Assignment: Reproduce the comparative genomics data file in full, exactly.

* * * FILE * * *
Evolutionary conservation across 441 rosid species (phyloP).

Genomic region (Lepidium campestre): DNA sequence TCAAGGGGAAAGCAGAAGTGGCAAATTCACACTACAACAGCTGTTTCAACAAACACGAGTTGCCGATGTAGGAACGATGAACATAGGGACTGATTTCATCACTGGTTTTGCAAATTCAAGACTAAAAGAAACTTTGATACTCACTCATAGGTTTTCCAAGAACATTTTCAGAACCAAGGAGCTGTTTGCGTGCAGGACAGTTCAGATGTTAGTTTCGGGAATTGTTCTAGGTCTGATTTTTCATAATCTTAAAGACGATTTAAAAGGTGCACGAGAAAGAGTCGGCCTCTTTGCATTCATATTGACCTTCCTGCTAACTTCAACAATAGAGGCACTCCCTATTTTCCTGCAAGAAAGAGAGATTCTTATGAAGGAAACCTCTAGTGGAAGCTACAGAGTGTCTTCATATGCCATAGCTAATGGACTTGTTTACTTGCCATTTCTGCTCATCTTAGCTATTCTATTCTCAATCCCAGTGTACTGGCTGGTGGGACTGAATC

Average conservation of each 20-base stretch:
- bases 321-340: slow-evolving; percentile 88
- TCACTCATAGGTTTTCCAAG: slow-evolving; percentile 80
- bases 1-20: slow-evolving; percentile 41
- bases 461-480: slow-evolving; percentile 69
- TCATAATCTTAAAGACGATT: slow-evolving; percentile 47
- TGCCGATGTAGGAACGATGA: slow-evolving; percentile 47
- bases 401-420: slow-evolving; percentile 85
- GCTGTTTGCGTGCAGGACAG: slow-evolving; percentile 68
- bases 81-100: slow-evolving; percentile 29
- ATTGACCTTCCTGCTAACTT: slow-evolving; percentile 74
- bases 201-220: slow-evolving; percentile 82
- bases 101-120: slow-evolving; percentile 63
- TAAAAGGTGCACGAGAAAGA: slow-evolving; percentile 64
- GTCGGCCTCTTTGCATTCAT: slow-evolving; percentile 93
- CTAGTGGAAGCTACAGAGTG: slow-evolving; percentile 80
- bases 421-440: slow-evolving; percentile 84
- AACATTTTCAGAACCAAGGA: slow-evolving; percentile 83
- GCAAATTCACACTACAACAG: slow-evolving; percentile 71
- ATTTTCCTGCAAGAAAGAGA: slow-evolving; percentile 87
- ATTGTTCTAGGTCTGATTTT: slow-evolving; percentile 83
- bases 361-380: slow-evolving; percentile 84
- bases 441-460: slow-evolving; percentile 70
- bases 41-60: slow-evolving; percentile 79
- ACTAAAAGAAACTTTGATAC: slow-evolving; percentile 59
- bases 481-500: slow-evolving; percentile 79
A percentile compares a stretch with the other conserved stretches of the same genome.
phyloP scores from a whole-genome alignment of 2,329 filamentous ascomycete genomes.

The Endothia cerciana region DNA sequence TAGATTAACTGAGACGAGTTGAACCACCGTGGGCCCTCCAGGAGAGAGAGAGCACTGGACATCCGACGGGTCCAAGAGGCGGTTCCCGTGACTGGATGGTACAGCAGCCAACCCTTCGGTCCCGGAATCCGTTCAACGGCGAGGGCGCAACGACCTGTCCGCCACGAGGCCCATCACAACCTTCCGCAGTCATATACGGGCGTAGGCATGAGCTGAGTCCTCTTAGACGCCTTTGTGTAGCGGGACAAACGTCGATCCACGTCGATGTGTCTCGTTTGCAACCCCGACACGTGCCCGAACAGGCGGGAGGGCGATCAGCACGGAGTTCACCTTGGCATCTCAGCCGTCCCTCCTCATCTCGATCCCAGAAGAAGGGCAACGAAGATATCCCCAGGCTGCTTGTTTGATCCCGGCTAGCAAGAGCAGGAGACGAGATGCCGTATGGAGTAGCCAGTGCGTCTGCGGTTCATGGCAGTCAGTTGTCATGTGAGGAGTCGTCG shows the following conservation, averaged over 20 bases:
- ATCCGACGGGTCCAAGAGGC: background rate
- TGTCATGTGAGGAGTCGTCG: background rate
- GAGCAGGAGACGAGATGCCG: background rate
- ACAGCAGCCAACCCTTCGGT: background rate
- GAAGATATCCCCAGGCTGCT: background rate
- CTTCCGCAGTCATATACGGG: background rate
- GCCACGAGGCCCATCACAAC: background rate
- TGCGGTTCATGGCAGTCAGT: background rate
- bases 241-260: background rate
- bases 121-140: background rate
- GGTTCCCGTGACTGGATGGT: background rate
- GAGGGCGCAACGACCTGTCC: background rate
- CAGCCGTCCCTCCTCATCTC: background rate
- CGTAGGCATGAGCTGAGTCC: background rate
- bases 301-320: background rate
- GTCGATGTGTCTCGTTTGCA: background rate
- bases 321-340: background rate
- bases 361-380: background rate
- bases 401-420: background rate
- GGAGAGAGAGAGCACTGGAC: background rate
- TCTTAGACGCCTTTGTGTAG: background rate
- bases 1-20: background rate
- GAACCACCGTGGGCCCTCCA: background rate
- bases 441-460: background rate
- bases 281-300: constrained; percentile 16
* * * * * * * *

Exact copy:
Evolutionary conservation across 441 rosid species (phyloP).

Genomic region (Lepidium campestre): DNA sequence TCAAGGGGAAAGCAGAAGTGGCAAATTCACACTACAACAGCTGTTTCAACAAACACGAGTTGCCGATGTAGGAACGATGAACATAGGGACTGATTTCATCACTGGTTTTGCAAATTCAAGACTAAAAGAAACTTTGATACTCACTCATAGGTTTTCCAAGAACATTTTCAGAACCAAGGAGCTGTTTGCGTGCAGGACAGTTCAGATGTTAGTTTCGGGAATTGTTCTAGGTCTGATTTTTCATAATCTTAAAGACGATTTAAAAGGTGCACGAGAAAGAGTCGGCCTCTTTGCATTCATATTGACCTTCCTGCTAACTTCAACAATAGAGGCACTCCCTATTTTCCTGCAAGAAAGAGAGATTCTTATGAAGGAAACCTCTAGTGGAAGCTACAGAGTGTCTTCATATGCCATAGCTAATGGACTTGTTTACTTGCCATTTCTGCTCATCTTAGCTATTCTATTCTCAATCCCAGTGTACTGGCTGGTGGGACTGAATC

Average conservation of each 20-base stretch:
- bases 321-340: slow-evolving; percentile 88
- TCACTCATAGGTTTTCCAAG: slow-evolving; percentile 80
- bases 1-20: slow-evolving; percentile 41
- bases 461-480: slow-evolving; percentile 69
- TCATAATCTTAAAGACGATT: slow-evolving; percentile 47
- TGCCGATGTAGGAACGATGA: slow-evolving; percentile 47
- bases 401-420: slow-evolving; percentile 85
- GCTGTTTGCGTGCAGGACAG: slow-evolving; percentile 68
- bases 81-100: slow-evolving; percentile 29
- ATTGACCTTCCTGCTAACTT: slow-evolving; percentile 74
- bases 201-220: slow-evolving; percentile 82
- bases 101-120: slow-evolving; percentile 63
- TAAAAGGTGCACGAGAAAGA: slow-evolving; percentile 64
- GTCGGCCTCTTTGCATTCAT: slow-evolving; percentile 93
- CTAGTGGAAGCTACAGAGTG: slow-evolving; percentile 80
- bases 421-440: slow-evolving; percentile 84
- AACATTTTCAGAACCAAGGA: slow-evolving; percentile 83
- GCAAATTCACACTACAACAG: slow-evolving; percentile 71
- ATTTTCCTGCAAGAAAGAGA: slow-evolving; percentile 87
- ATTGTTCTAGGTCTGATTTT: slow-evolving; percentile 83
- bases 361-380: slow-evolving; percentile 84
- bases 441-460: slow-evolving; percentile 70
- bases 41-60: slow-evolving; percentile 79
- ACTAAAAGAAACTTTGATAC: slow-evolving; percentile 59
- bases 481-500: slow-evolving; percentile 79
A percentile compares a stretch with the other conserved stretches of the same genome.
phyloP scores from a whole-genome alignment of 2,329 filamentous ascomycete genomes.

The Endothia cerciana region DNA sequence TAGATTAACTGAGACGAGTTGAACCACCGTGGGCCCTCCAGGAGAGAGAGAGCACTGGACATCCGACGGGTCCAAGAGGCGGTTCCCGTGACTGGATGGTACAGCAGCCAACCCTTCGGTCCCGGAATCCGTTCAACGGCGAGGGCGCAACGACCTGTCCGCCACGAGGCCCATCACAACCTTCCGCAGTCATATACGGGCGTAGGCATGAGCTGAGTCCTCTTAGACGCCTTTGTGTAGCGGGACAAACGTCGATCCACGTCGATGTGTCTCGTTTGCAACCCCGACACGTGCCCGAACAGGCGGGAGGGCGATCAGCACGGAGTTCACCTTGGCATCTCAGCCGTCCCTCCTCATCTCGATCCCAGAAGAAGGGCAACGAAGATATCCCCAGGCTGCTTGTTTGATCCCGGCTAGCAAGAGCAGGAGACGAGATGCCGTATGGAGTAGCCAGTGCGTCTGCGGTTCATGGCAGTCAGTTGTCATGTGAGGAGTCGTCG shows the following conservation, averaged over 20 bases:
- ATCCGACGGGTCCAAGAGGC: background rate
- TGTCATGTGAGGAGTCGTCG: background rate
- GAGCAGGAGACGAGATGCCG: background rate
- ACAGCAGCCAACCCTTCGGT: background rate
- GAAGATATCCCCAGGCTGCT: background rate
- CTTCCGCAGTCATATACGGG: background rate
- GCCACGAGGCCCATCACAAC: background rate
- TGCGGTTCATGGCAGTCAGT: background rate
- bases 241-260: background rate
- bases 121-140: background rate
- GGTTCCCGTGACTGGATGGT: background rate
- GAGGGCGCAACGACCTGTCC: background rate
- CAGCCGTCCCTCCTCATCTC: background rate
- CGTAGGCATGAGCTGAGTCC: background rate
- bases 301-320: background rate
- GTCGATGTGTCTCGTTTGCA: background rate
- bases 321-340: background rate
- bases 361-380: background rate
- bases 401-420: background rate
- GGAGAGAGAGAGCACTGGAC: background rate
- TCTTAGACGCCTTTGTGTAG: background rate
- bases 1-20: background rate
- GAACCACCGTGGGCCCTCCA: background rate
- bases 441-460: background rate
- bases 281-300: constrained; percentile 16